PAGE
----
Subject-Verb Agreement Rules with Explanation

Subject-verb agreement is an essential grammar rule that helps to ensure clarity and coherence in your writing. The rule is simple: a singular subject should have a singular verb, while a plural subject should have a plural verb. However, there are situations where the agreement may become a bit confusing, leading to errors in your writing. In this article, we’ll explore subject-verb agreement rules and provide examples to help you understand them better.

Rule 1: Singular Subjects Take Singular Verbs

A singular subject refers to a person, place, or thing that is singular and takes a singular verb. Examples of singular subjects include:

– The boy sings in the choir.

– The car needs repairs.

– The cat drinks milk.

Rule 2: Plural Subjects Take Plural Verbs

Plural subjects are those that refer to more than one person, place, or thing. The verb used with plural subjects must also be plural. Here are some examples:

– The children play in the park.

– The cars are parked outside.

– The cats sleep all day.

Rule 3: Indefinite Pronouns

When using indefinite pronouns such as anyone, everyone, someone, nobody, everybody, or each, the verb used must be singular. Here are some examples:

– Nobody likes to be criticized.

– Everyone knows the answer.

– Each student is responsible for their own work.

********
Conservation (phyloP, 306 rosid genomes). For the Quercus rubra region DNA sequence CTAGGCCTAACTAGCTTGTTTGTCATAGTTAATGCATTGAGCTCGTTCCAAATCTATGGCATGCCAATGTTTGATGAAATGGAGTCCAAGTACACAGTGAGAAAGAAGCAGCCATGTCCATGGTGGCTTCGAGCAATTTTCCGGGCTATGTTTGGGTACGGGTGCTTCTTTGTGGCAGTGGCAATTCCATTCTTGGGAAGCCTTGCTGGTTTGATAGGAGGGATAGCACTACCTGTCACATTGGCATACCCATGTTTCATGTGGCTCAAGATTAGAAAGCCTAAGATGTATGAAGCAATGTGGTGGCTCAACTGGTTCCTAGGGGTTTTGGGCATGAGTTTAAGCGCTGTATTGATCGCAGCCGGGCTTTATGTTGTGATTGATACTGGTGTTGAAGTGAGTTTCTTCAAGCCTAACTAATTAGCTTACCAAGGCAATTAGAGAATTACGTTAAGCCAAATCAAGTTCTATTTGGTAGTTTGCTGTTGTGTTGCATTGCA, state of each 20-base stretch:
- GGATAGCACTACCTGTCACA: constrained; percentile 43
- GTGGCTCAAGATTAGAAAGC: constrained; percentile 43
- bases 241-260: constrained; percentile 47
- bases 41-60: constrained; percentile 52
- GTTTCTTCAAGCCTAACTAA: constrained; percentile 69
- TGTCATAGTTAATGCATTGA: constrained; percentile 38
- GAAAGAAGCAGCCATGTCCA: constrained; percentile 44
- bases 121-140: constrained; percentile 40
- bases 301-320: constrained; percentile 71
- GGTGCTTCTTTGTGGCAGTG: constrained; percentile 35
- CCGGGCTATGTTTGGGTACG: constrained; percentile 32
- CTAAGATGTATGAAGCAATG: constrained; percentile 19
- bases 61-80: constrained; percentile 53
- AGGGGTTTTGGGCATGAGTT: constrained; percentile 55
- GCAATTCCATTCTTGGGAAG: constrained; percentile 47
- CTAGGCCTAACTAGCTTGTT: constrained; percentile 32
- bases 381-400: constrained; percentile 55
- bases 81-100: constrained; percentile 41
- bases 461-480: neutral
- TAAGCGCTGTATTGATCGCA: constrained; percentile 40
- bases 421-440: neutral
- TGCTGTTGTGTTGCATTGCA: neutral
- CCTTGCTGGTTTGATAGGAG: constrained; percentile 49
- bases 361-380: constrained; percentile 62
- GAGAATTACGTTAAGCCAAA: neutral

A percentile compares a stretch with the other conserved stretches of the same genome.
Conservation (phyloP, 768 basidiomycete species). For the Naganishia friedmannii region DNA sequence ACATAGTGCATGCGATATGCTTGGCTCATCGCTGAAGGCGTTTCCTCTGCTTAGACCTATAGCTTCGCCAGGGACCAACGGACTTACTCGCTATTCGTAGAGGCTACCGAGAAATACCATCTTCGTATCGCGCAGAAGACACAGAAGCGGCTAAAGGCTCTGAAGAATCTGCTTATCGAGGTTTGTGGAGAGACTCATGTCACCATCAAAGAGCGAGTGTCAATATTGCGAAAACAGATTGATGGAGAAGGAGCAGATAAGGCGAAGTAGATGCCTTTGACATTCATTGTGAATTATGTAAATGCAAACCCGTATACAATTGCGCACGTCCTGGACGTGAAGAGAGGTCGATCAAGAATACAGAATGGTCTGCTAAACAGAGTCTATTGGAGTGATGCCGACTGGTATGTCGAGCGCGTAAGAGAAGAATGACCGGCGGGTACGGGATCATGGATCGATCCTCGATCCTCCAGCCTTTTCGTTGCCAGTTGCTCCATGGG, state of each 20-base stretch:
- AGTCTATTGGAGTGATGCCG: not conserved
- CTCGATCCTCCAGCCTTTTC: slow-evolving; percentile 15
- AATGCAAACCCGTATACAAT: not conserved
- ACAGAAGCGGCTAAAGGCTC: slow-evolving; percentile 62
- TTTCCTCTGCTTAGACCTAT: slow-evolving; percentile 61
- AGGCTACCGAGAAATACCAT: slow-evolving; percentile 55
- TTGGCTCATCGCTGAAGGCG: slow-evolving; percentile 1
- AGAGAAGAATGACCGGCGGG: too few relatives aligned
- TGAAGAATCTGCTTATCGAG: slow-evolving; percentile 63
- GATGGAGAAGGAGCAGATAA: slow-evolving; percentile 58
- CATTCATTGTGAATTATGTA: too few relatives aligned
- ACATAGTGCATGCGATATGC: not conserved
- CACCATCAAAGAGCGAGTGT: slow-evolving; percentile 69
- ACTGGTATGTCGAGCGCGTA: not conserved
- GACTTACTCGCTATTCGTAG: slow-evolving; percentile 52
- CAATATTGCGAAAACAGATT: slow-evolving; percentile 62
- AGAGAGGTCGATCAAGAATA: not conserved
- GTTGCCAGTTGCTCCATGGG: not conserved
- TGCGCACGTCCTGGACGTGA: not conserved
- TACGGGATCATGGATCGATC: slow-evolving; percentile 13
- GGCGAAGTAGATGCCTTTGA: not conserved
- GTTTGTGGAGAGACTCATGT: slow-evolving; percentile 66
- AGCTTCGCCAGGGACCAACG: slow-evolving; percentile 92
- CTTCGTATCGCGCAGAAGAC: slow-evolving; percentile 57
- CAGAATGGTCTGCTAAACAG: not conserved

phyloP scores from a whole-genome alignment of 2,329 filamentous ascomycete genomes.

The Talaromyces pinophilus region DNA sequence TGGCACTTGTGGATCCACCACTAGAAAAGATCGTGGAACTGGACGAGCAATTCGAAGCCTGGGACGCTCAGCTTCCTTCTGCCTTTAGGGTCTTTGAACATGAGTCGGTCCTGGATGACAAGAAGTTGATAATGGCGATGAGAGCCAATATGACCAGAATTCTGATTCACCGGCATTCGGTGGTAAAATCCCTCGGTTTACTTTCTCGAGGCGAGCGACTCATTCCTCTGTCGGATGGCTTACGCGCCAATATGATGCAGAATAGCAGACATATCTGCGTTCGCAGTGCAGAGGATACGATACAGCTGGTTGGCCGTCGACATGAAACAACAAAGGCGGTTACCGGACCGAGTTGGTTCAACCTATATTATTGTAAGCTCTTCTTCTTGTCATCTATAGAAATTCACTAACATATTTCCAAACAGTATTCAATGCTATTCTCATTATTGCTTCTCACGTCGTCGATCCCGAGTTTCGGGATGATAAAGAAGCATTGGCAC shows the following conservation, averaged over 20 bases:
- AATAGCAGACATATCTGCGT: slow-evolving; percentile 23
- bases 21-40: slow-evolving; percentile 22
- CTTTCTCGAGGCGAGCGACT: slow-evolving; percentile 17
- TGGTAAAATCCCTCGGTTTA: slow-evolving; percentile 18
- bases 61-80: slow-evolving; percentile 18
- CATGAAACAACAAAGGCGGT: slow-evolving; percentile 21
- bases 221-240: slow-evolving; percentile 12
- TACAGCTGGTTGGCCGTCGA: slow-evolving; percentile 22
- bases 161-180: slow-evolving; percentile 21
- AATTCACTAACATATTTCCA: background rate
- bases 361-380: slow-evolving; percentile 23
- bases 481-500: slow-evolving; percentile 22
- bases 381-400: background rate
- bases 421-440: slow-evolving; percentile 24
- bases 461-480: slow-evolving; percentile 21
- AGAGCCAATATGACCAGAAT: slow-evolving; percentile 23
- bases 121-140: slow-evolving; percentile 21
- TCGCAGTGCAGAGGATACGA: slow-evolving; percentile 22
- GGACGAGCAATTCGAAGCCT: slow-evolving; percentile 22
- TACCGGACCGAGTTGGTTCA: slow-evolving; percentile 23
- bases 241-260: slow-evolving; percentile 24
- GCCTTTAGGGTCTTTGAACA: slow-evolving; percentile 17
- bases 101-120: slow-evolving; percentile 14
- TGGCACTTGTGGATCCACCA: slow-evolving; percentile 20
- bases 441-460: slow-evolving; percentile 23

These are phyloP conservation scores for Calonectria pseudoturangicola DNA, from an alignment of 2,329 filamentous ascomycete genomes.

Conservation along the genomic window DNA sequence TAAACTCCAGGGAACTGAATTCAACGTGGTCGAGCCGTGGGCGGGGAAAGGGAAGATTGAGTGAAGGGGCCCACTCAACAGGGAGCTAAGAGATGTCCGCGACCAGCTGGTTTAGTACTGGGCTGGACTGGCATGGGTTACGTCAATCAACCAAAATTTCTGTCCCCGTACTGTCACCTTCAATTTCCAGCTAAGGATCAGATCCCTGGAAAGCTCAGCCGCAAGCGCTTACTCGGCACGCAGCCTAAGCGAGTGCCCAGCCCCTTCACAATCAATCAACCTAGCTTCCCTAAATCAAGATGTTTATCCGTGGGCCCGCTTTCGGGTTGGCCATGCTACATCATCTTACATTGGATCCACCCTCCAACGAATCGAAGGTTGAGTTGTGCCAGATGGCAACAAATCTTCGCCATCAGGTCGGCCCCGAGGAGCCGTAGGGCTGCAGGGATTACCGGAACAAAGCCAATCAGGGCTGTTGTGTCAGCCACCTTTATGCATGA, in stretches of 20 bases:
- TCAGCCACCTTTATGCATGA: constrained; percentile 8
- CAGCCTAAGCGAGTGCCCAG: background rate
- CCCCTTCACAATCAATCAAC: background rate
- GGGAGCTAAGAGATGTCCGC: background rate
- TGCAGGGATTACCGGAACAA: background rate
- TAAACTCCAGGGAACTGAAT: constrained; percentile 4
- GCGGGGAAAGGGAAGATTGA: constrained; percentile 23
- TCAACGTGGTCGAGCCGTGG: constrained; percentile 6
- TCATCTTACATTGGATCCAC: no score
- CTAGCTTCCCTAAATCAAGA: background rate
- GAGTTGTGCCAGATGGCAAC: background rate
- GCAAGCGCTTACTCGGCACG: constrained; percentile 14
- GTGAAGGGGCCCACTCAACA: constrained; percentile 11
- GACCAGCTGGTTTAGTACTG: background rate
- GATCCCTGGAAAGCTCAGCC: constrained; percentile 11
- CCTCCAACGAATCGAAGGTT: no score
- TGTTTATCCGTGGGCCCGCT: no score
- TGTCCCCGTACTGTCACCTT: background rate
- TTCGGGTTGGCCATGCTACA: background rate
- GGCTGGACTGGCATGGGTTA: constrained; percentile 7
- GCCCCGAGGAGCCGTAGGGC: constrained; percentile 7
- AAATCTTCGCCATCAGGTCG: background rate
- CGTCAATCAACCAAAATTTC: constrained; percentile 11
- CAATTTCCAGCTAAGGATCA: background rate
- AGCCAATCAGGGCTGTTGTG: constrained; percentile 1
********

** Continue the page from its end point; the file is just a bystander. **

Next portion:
Rule 4: Collective Nouns

Collective nouns refer to a group of people, animals, or things treated as a single entity. Examples include team, family, committee, group, and class. When used as a singular subject, collective nouns take singular verbs. When used as a plural subject, they take plural verbs. Here are some examples:

– The team is playing well.

– The family is going on vacation together.

– The committee has made its decision.

– The group were discussing their plans.

Rule 5: Verb Agreement with Words Like “Either…Or” and “Neither…Nor”

When using words like either…or or neither…nor, the verb agrees with the subject closest to it. Here are some examples:

– Neither he nor I am going to the party.

– Either Susan or her friends are bringing food to the potluck.

Rule 6: Subject-Verb Agreement with “There” and “Here”

When using “there” or “here” as the subject of a sentence, the verb agrees with the noun that follows. Here are some examples:

– There are three books on the shelf.

– Here is the report you requested.

In conclusion, subject-verb agreement is an important grammar rule that helps to ensure that your writing is clear and coherent. By following the above rules and examples, you can improve your writing and avoid common errors in subject-verb agreement. Remember, when in doubt, always use a singular verb with a singular subject and a plural verb with a plural subject.